So we should stop congratulating ourselves for a low unemployment rate. We should be increasing productivity by massively upgrading our infrastructure, and funding a crash program of research and development of new technologies like fusion power. To do this will require a new source of Federal funding, the model for which is most readily available in the administration of Franklin Roosevelt. (It should be obvious that such action will have to be combined with cleaning up the speculative banking system by re-imposing Glass-Steagall standards.)
What created the “Golden Age” of Productivity
According to the National Bureau of Economic Research, the “golden age” of productivity in the U.S. economy occurred in the 1930s. Over that decade, total factor productivity increased at an annual rate of 3.3% (“Sources of TFP Growth in the Golden Age,” National Bureau of Economics Research, 2005).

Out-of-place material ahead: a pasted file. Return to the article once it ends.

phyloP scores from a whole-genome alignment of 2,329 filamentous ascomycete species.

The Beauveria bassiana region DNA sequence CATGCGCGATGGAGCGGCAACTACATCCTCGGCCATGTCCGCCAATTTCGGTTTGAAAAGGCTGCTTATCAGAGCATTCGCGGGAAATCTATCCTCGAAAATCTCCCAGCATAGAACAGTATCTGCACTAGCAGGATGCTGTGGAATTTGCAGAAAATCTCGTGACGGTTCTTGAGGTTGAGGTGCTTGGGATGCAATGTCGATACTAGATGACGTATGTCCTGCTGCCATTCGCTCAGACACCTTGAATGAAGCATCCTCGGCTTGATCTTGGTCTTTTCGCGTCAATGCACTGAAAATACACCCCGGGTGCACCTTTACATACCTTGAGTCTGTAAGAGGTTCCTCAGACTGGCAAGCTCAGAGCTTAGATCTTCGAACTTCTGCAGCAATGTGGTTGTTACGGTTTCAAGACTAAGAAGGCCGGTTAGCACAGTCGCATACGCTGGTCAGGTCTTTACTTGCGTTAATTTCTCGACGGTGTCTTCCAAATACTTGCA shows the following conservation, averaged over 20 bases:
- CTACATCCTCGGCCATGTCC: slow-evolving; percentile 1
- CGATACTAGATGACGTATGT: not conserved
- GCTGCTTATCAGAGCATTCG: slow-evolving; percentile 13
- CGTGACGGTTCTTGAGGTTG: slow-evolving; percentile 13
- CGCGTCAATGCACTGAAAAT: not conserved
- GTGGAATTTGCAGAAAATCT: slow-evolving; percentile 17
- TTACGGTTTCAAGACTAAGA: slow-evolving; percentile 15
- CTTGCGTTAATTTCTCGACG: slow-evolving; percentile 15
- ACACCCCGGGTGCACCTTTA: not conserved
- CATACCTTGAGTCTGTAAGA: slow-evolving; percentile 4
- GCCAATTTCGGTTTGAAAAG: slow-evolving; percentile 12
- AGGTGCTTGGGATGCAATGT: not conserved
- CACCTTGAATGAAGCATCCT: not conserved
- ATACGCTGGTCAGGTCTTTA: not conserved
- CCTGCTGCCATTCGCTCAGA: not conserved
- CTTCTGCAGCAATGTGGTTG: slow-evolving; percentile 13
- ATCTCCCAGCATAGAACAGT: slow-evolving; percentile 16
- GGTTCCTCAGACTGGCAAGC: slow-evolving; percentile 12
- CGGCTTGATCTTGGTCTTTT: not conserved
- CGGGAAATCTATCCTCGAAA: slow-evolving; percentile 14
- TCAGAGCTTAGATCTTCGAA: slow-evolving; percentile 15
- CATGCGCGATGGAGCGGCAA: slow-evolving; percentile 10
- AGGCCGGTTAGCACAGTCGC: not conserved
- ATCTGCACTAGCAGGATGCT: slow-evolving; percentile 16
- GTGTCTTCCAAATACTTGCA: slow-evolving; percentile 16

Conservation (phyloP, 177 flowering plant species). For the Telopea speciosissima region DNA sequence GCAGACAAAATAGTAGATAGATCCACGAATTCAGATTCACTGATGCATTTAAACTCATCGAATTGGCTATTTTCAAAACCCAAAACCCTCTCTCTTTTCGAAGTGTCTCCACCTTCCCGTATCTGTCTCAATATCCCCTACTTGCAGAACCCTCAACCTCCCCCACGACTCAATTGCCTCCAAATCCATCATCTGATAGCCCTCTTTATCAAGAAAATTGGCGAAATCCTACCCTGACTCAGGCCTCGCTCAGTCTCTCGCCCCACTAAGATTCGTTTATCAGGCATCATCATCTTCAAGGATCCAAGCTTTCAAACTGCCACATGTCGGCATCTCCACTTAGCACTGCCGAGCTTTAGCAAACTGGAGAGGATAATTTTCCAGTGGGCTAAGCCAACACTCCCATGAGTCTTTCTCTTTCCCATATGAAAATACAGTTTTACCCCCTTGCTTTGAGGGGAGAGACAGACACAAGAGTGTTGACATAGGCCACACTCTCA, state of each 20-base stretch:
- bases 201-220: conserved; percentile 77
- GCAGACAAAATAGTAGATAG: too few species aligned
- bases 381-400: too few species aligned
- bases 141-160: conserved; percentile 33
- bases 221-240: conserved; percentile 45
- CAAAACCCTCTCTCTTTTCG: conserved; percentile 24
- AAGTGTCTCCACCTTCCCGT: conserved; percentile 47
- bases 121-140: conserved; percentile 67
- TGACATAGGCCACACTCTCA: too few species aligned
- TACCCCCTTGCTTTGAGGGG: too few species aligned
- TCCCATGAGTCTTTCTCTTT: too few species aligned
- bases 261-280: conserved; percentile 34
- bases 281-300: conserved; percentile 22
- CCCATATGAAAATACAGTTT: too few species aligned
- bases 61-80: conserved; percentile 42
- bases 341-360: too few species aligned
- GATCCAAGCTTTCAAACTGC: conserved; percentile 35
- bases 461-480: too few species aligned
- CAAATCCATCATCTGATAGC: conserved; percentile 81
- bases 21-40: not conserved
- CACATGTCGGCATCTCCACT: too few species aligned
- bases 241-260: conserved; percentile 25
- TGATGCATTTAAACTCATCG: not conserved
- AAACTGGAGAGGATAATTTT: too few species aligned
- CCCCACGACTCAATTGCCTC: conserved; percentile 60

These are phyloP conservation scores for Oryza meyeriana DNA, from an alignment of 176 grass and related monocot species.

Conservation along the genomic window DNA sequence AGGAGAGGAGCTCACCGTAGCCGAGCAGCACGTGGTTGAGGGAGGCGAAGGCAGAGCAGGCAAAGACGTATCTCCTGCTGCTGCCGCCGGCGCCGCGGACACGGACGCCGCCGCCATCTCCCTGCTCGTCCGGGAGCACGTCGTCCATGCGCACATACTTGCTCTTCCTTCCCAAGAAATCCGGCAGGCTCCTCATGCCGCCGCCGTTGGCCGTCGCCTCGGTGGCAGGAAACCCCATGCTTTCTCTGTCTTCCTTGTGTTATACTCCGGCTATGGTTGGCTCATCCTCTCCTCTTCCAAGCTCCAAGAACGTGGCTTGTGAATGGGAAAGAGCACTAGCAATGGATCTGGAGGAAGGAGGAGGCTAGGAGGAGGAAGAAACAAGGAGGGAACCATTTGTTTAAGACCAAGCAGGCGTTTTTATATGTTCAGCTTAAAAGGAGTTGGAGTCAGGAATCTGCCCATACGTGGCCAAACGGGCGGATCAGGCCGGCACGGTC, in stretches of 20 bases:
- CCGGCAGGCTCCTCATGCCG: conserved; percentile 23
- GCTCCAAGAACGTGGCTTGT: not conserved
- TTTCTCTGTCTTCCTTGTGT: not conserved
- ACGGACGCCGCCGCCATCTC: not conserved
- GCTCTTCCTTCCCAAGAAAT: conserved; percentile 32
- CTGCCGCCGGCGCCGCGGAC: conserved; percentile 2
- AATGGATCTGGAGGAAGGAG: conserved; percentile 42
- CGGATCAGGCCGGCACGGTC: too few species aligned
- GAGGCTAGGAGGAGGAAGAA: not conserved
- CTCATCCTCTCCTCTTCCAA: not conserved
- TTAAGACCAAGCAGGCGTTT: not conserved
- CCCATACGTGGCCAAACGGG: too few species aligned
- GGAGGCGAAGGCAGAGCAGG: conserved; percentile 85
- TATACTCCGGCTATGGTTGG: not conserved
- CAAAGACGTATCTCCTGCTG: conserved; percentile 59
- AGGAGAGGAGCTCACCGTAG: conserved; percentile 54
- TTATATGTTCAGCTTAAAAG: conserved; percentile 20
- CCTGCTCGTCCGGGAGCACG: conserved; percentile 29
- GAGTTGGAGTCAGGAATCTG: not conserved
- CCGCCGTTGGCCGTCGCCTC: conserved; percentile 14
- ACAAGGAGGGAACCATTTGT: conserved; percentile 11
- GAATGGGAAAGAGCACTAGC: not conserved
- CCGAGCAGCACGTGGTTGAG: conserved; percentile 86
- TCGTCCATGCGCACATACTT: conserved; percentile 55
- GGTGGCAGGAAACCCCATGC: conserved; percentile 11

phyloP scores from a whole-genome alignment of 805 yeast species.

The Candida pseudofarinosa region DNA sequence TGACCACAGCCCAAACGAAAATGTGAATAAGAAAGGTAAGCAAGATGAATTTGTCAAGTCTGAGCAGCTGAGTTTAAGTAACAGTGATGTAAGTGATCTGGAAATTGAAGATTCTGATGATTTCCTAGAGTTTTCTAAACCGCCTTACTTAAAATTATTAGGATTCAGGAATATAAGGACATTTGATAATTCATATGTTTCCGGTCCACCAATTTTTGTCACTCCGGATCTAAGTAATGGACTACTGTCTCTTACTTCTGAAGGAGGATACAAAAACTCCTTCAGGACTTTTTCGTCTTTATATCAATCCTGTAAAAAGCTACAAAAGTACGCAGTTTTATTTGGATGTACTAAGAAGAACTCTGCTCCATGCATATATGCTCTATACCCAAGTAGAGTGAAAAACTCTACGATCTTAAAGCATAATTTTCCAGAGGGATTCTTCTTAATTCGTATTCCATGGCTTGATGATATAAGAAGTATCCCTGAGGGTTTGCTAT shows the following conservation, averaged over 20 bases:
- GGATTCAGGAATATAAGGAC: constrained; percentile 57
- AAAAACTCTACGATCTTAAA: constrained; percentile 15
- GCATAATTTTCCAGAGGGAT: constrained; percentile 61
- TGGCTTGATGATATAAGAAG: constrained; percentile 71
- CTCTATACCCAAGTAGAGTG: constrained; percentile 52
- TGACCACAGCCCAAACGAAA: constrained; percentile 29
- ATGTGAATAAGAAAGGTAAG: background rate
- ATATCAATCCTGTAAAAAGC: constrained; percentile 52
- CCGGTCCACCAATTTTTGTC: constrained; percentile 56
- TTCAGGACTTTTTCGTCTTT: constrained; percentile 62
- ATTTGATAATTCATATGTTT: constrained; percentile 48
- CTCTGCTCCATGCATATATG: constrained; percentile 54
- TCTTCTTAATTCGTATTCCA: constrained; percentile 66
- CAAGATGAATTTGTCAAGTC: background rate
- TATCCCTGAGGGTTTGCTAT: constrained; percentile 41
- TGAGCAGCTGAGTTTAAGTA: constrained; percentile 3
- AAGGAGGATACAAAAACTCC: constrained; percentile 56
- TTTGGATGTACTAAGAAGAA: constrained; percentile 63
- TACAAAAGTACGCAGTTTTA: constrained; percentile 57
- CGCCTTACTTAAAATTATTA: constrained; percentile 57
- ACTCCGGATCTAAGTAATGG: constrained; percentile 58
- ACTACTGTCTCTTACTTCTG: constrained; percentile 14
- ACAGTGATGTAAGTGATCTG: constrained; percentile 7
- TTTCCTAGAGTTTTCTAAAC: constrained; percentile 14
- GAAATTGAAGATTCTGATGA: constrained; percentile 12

The NBER attributes this rate of growth under FDR as “due to the very strong growth in electric power generation and distribution, transportation, communications, civil and structural engineering for bridges, tunnels, dams, highways, railroads, and transmission system: and private research and development.” That is, basic economic infrastructure and technological innovation.
It is an outrage, as well as a drag on productivity, that the infrastructure built in the FDR era is to a large extent the same infrastructure we rely on today! Just look at the age and condition of our water and sewer systems, parks, libraries, and other public buildings, hydro-electric dams, and locks. It was under FDR that rural America was electrified. The rail network of the 1930s and ’40s has only shrunk since that time, and seen very little qualitative improvement.